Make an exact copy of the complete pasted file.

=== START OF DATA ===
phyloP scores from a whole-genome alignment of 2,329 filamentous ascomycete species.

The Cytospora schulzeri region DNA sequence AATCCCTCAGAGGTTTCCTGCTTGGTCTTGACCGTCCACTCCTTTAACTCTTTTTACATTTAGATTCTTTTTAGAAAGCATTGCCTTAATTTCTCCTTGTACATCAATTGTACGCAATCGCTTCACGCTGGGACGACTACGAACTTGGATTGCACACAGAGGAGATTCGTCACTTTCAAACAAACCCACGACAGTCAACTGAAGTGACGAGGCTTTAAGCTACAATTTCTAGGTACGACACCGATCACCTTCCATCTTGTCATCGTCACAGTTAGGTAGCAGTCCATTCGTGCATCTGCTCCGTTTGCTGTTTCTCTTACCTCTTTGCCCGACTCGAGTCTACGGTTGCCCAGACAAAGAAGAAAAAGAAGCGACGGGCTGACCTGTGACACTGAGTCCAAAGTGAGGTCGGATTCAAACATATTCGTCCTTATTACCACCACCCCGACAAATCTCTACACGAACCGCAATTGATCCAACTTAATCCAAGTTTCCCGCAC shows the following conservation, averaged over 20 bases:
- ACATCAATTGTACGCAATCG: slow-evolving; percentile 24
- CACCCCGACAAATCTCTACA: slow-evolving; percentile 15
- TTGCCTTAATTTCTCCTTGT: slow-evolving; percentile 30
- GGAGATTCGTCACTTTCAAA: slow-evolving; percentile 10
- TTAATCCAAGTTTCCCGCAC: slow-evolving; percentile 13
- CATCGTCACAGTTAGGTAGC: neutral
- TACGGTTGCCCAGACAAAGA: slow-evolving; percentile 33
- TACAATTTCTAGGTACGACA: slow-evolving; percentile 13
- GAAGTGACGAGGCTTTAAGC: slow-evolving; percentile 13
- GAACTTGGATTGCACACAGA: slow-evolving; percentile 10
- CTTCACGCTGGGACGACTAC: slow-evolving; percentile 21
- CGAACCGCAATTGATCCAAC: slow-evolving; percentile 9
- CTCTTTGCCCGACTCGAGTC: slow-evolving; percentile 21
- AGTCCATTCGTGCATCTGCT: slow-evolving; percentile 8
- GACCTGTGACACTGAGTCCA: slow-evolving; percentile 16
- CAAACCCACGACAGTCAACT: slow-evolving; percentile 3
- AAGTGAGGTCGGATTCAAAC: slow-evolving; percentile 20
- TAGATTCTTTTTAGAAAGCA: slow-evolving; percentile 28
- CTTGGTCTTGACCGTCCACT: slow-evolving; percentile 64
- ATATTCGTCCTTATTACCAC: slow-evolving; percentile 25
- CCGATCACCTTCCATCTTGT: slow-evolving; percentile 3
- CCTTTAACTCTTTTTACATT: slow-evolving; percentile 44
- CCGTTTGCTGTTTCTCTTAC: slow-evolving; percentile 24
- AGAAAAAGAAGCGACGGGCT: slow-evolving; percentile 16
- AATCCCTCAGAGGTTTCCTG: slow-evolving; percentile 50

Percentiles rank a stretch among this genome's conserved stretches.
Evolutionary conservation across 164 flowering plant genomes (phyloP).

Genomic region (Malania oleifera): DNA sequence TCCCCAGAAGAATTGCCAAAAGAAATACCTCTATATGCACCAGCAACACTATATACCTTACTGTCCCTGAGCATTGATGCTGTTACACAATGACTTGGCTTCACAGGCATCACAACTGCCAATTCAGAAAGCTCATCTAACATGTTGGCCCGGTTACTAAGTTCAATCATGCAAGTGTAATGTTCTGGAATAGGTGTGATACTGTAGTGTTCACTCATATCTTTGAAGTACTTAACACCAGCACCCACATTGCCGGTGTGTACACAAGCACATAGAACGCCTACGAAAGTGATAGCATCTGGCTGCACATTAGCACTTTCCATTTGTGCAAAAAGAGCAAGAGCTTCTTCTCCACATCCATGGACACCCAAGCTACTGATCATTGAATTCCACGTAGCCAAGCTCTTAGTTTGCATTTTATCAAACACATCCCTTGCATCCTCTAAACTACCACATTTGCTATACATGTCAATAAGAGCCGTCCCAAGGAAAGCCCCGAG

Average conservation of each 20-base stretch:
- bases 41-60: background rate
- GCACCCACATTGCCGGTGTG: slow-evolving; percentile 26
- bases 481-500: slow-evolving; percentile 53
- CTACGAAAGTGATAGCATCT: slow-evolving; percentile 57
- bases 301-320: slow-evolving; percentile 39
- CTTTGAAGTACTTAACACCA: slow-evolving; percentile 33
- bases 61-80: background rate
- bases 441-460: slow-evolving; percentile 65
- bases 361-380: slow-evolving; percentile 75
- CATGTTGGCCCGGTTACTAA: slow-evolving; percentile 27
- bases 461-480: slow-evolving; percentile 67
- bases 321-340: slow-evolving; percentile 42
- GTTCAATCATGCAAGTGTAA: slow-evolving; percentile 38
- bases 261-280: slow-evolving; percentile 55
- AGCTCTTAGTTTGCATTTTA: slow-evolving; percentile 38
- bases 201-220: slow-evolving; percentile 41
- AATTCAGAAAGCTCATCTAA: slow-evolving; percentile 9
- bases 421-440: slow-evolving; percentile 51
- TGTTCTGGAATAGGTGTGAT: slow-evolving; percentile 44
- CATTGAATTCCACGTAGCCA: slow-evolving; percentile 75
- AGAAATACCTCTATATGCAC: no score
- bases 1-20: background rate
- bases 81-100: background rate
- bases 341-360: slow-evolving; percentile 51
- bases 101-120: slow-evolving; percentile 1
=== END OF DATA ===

phyloP scores from a whole-genome alignment of 2,329 filamentous ascomycete species.

The Cytospora schulzeri region DNA sequence AATCCCTCAGAGGTTTCCTGCTTGGTCTTGACCGTCCACTCCTTTAACTCTTTTTACATTTAGATTCTTTTTAGAAAGCATTGCCTTAATTTCTCCTTGTACATCAATTGTACGCAATCGCTTCACGCTGGGACGACTACGAACTTGGATTGCACACAGAGGAGATTCGTCACTTTCAAACAAACCCACGACAGTCAACTGAAGTGACGAGGCTTTAAGCTACAATTTCTAGGTACGACACCGATCACCTTCCATCTTGTCATCGTCACAGTTAGGTAGCAGTCCATTCGTGCATCTGCTCCGTTTGCTGTTTCTCTTACCTCTTTGCCCGACTCGAGTCTACGGTTGCCCAGACAAAGAAGAAAAAGAAGCGACGGGCTGACCTGTGACACTGAGTCCAAAGTGAGGTCGGATTCAAACATATTCGTCCTTATTACCACCACCCCGACAAATCTCTACACGAACCGCAATTGATCCAACTTAATCCAAGTTTCCCGCAC shows the following conservation, averaged over 20 bases:
- ACATCAATTGTACGCAATCG: slow-evolving; percentile 24
- CACCCCGACAAATCTCTACA: slow-evolving; percentile 15
- TTGCCTTAATTTCTCCTTGT: slow-evolving; percentile 30
- GGAGATTCGTCACTTTCAAA: slow-evolving; percentile 10
- TTAATCCAAGTTTCCCGCAC: slow-evolving; percentile 13
- CATCGTCACAGTTAGGTAGC: neutral
- TACGGTTGCCCAGACAAAGA: slow-evolving; percentile 33
- TACAATTTCTAGGTACGACA: slow-evolving; percentile 13
- GAAGTGACGAGGCTTTAAGC: slow-evolving; percentile 13
- GAACTTGGATTGCACACAGA: slow-evolving; percentile 10
- CTTCACGCTGGGACGACTAC: slow-evolving; percentile 21
- CGAACCGCAATTGATCCAAC: slow-evolving; percentile 9
- CTCTTTGCCCGACTCGAGTC: slow-evolving; percentile 21
- AGTCCATTCGTGCATCTGCT: slow-evolving; percentile 8
- GACCTGTGACACTGAGTCCA: slow-evolving; percentile 16
- CAAACCCACGACAGTCAACT: slow-evolving; percentile 3
- AAGTGAGGTCGGATTCAAAC: slow-evolving; percentile 20
- TAGATTCTTTTTAGAAAGCA: slow-evolving; percentile 28
- CTTGGTCTTGACCGTCCACT: slow-evolving; percentile 64
- ATATTCGTCCTTATTACCAC: slow-evolving; percentile 25
- CCGATCACCTTCCATCTTGT: slow-evolving; percentile 3
- CCTTTAACTCTTTTTACATT: slow-evolving; percentile 44
- CCGTTTGCTGTTTCTCTTAC: slow-evolving; percentile 24
- AGAAAAAGAAGCGACGGGCT: slow-evolving; percentile 16
- AATCCCTCAGAGGTTTCCTG: slow-evolving; percentile 50

Percentiles rank a stretch among this genome's conserved stretches.
Evolutionary conservation across 164 flowering plant genomes (phyloP).

Genomic region (Malania oleifera): DNA sequence TCCCCAGAAGAATTGCCAAAAGAAATACCTCTATATGCACCAGCAACACTATATACCTTACTGTCCCTGAGCATTGATGCTGTTACACAATGACTTGGCTTCACAGGCATCACAACTGCCAATTCAGAAAGCTCATCTAACATGTTGGCCCGGTTACTAAGTTCAATCATGCAAGTGTAATGTTCTGGAATAGGTGTGATACTGTAGTGTTCACTCATATCTTTGAAGTACTTAACACCAGCACCCACATTGCCGGTGTGTACACAAGCACATAGAACGCCTACGAAAGTGATAGCATCTGGCTGCACATTAGCACTTTCCATTTGTGCAAAAAGAGCAAGAGCTTCTTCTCCACATCCATGGACACCCAAGCTACTGATCATTGAATTCCACGTAGCCAAGCTCTTAGTTTGCATTTTATCAAACACATCCCTTGCATCCTCTAAACTACCACATTTGCTATACATGTCAATAAGAGCCGTCCCAAGGAAAGCCCCGAG

Average conservation of each 20-base stretch:
- bases 41-60: background rate
- GCACCCACATTGCCGGTGTG: slow-evolving; percentile 26
- bases 481-500: slow-evolving; percentile 53
- CTACGAAAGTGATAGCATCT: slow-evolving; percentile 57
- bases 301-320: slow-evolving; percentile 39
- CTTTGAAGTACTTAACACCA: slow-evolving; percentile 33
- bases 61-80: background rate
- bases 441-460: slow-evolving; percentile 65
- bases 361-380: slow-evolving; percentile 75
- CATGTTGGCCCGGTTACTAA: slow-evolving; percentile 27
- bases 461-480: slow-evolving; percentile 67
- bases 321-340: slow-evolving; percentile 42
- GTTCAATCATGCAAGTGTAA: slow-evolving; percentile 38
- bases 261-280: slow-evolving; percentile 55
- AGCTCTTAGTTTGCATTTTA: slow-evolving; percentile 38
- bases 201-220: slow-evolving; percentile 41
- AATTCAGAAAGCTCATCTAA: slow-evolving; percentile 9
- bases 421-440: slow-evolving; percentile 51
- TGTTCTGGAATAGGTGTGAT: slow-evolving; percentile 44
- CATTGAATTCCACGTAGCCA: slow-evolving; percentile 75
- AGAAATACCTCTATATGCAC: no score
- bases 1-20: background rate
- bases 81-100: background rate
- bases 341-360: slow-evolving; percentile 51
- bases 101-120: slow-evolving; percentile 1